April 2012 randomized evaluation sme access to finance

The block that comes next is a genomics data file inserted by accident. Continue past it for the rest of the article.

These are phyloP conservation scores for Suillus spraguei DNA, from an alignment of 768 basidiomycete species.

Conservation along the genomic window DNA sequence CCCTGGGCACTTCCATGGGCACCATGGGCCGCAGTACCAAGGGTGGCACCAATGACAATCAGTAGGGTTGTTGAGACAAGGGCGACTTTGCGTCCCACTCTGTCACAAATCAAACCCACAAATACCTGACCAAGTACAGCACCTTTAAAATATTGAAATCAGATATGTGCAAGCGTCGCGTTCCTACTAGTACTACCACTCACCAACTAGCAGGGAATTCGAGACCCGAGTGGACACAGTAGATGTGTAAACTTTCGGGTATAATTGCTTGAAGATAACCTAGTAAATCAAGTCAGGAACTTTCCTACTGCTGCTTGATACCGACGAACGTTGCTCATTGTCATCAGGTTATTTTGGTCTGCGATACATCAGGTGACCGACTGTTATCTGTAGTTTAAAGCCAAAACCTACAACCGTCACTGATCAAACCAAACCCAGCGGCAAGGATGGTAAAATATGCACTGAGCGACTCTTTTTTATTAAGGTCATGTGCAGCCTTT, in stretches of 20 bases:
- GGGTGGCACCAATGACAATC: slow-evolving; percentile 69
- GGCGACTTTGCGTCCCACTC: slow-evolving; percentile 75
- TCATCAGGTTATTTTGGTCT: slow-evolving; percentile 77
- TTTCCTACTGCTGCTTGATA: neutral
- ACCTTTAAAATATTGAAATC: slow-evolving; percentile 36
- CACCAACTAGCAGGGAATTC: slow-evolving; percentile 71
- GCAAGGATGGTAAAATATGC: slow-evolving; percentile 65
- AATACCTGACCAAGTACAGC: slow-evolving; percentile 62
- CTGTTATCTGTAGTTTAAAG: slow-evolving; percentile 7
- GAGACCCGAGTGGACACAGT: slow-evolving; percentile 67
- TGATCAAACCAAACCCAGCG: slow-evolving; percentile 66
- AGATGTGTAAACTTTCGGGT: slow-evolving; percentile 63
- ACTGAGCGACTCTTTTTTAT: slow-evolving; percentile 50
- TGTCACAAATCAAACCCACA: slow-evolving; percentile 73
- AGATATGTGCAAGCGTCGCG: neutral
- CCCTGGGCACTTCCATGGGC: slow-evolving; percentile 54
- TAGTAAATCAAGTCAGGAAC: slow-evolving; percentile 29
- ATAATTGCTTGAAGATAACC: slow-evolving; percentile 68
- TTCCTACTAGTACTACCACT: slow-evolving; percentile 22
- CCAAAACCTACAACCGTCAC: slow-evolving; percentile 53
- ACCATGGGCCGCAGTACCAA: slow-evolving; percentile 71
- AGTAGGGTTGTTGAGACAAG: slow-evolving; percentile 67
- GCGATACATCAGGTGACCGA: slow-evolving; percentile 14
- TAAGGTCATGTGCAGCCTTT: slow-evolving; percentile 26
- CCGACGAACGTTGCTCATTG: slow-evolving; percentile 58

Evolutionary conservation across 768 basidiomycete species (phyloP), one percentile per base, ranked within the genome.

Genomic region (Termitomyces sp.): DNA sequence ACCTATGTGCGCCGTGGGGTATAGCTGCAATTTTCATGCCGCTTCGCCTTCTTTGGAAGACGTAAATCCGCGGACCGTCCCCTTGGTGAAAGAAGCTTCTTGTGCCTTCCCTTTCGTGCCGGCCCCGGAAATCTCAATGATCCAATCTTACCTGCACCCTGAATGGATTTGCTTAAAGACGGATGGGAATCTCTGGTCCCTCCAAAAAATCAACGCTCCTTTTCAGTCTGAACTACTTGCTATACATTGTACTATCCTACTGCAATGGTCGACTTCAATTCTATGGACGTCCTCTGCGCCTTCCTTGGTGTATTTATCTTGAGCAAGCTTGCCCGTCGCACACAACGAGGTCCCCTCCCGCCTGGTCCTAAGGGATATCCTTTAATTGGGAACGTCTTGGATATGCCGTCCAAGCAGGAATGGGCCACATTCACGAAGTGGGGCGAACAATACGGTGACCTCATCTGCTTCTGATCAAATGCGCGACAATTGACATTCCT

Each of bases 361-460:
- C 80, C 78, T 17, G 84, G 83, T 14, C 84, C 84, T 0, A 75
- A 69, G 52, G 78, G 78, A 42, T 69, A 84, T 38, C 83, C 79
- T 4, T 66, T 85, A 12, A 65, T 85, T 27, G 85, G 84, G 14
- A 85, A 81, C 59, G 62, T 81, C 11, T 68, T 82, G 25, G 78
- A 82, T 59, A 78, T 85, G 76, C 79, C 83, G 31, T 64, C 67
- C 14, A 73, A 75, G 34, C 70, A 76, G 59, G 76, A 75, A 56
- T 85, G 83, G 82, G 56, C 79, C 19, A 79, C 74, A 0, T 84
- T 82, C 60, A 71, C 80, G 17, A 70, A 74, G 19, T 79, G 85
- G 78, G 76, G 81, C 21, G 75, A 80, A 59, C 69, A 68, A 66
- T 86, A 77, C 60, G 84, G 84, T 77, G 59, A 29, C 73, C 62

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  • 1. Dale FickettContext – Entrepreneurship for DevelopmentThe body of research covering SME’s role in promoting global development outcomes islimited. For example, only 43 articles, of 7,482 published during 1990 – 2006 in “leadingmanagement journals,” addressed entrepreneurship in emerging economies.i However,development economists and practitioners are generally agreed on the following: a)Approaches which engage the poor within the private sector offer a promising method forharnessing competitive markets to achieve poverty alleviation outcomes; b) one suchapproach is the establishment and growth of SMEs which engage the poor; and c) SMEs inthese contexts face a range of constraints as they grow and compete.ii In sum, the researchand practitioner community has established that some SME growth supports economies,creates jobs, addresses gender disparities and alleviates poverty. These outcomes are mostoften enabled when entrepreneurs deploy capital to seize exponential productionincreases.iii The challenge is identifying the conditions in which the growth oftransformational SMEs catalyzes development outcomes; and enabling the policy andpractices which support competitive ecosystems that help those in most need.ABC Bank – New Product StudyThis “pro-poor” SME growth is often constricted by a combination of internal and/orexternal barriers. Access to finance, access to the right talent and skill sets, access tomarkets, and regulatory constraints – can each play a role in limiting the venture’s rate ofgrowth and ultimate scale achieved.iv When introduced, ABC’s new Accounts Receivableproduct will provide a new avenue to access finance, but it may, or may not, catalyzeincremental SME growth which drives development outcomes for targeted beneficiaries. Arandomized control trial (RCT) provides the most robust evaluation possible to establish thecausality between the product introduction and development outcomes, as it establishesthe counterfactual (i.e. what would have happened had the loan not been issued), and thusminimizing the assumptions required to draw ex post conclusions.)Planning: To conduct the intended study several planning activities help focus efforts. First,it is important to establish the key project stakeholders; exactly what they are looking tounderstand; and whether current or previous RCTs have gained the required insight. v“Viability of the product,” may indicate establishing the anticipated market penetration ratefor commercial purposes, or seeking to establish the extent of poverty alleviating impact.Second, it is important to establish precise target beneficiaries and the desired goal. With apoverty impact goal, ABC Bank may be as specific as, “Seek to maximize the marginalincome increases (MII) for those currently earning <$2.00/day PPP.” Third, given thestakeholders agreed goal, a needs assessment framework (see figure 1) is used to establishNeeds Input Outputs Outcome Outcome GoalPeople in poor ABC Bank provides Fixed asset SMEs create work Low-wage earners Increasedrural areas lack SME loans to investments that was not take new jobs or household income,income generating collateralize increase previously take opportunities improvedopportunities. Accounts production and available. for more hours/ economic choices, Receivable. profitability. greater wages. and better levelsThere are credit- Existing employees of health andworthy SMEs that Flexible repayment These investments and local low-wage They start earning education.need loans to terms allow for use sometimes create laborers are able more income, andincrease as working capital, work for the poor, to do the work continue to do theproduction and and enable fixed but may decrease created. work over time.returns. asset investments. work available. Number and value SME days / hours MII for those who of loans written. of new work were living on lessVariables to Measure: SME investments created. than $2/day. made. Figure 1 – Illustrative Needs Assessment Framework